Several months. I mean they are obviously an incredibly meticulous company, and we’re talking about a beloved property – one of the most beloved properties in the whole house of Nintendo, so we approached it very diligently and carefully, and we went to Kyoto a couple of times to meet with Aonuma-san and his team, and to talk to them about the work that we’d done and what we proposed to do on Twilight Princess, and then there are a series of experiments and tests and trials and so on before you have the opportunity to actually go into full development, and we are fortunate that we got that opportunity.

On how involved Nintendo was with the oversight of the project…

Very, very involved. Aonuma-san himself, obviously, he signs off on everything – it’s his game. At all levels he was omnipresent. And then a team of people there in Kyoto dedicated to the game, so daily conversations, very regular calls, a bit of back and forth between us here in Melbourne and Nintendo in Kyoto, and regular builds and reporting, and all those things. So yeah, absolutely, they were extremely hands on.

On development length…

It must have been 18 months plus, and the team… up to maybe like 40 people at various points. I mean, a big game even in its adaptation in terms of time frame and team size.

Miyamoto on the inception of Mario Kart, decision to include items

The following comes from a Retro Gamer interview with Shigeru Miyamoto plus co-directors Hideki Konno and Tadashi Sugiyama.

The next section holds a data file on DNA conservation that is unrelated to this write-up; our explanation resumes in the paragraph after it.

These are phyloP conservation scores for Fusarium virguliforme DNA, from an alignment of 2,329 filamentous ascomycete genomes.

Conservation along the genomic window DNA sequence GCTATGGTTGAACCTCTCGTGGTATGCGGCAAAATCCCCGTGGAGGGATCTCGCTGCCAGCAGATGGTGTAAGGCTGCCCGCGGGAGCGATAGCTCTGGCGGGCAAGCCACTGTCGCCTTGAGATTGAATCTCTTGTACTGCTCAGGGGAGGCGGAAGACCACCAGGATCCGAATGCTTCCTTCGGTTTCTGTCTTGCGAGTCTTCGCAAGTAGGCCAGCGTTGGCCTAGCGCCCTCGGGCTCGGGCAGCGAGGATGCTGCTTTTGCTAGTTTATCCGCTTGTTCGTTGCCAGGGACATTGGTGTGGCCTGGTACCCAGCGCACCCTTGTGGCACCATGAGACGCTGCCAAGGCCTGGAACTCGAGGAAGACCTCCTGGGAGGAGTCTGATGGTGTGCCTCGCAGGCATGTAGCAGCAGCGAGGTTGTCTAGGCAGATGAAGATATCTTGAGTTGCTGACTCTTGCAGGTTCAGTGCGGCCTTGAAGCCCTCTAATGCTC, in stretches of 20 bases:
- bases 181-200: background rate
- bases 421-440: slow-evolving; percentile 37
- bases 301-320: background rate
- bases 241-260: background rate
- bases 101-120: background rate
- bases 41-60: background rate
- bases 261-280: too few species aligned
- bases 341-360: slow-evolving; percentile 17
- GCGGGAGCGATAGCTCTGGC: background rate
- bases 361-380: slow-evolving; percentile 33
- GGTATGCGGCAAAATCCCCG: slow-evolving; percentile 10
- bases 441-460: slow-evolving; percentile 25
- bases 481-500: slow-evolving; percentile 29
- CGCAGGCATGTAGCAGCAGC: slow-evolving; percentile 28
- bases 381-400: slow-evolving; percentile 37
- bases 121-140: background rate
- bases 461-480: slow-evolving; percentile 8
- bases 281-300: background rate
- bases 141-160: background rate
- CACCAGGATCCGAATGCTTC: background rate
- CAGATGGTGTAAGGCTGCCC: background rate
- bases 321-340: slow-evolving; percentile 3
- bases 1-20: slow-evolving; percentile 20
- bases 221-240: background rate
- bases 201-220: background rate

On Mario Kart's F-Zero roots:

“Our original plan didn’t include Mario or karts. The game’s roots lie in one of the launch titles for the SNES: F-Zero.

The game was designed for single-player gameplay because of our focus on getting across the sense of speed and the size of the courses. It was a prototype for a multiplayer version of F-Zero that ended up being the starting point for Super Mario Kart, and from there we went through a period of trial and error to find what worked.

You could say that Mario was added to the racing game as a result of this trial and error. F-Zero displays the layer for the course over an area of 100 screens in order to create a feeling of speed and scale. However, because of hardware limitations, splitting the screen for multiplayer required the courses be displayed within an area no more than four TV screens wide by four screens high, i.e. 16 screens.

We tried creating an F-Zero style circuit within that limitation, but found it too difficult to race in with an F1-type vehicle, making it impossible to create a course that could give you a feeling of speed.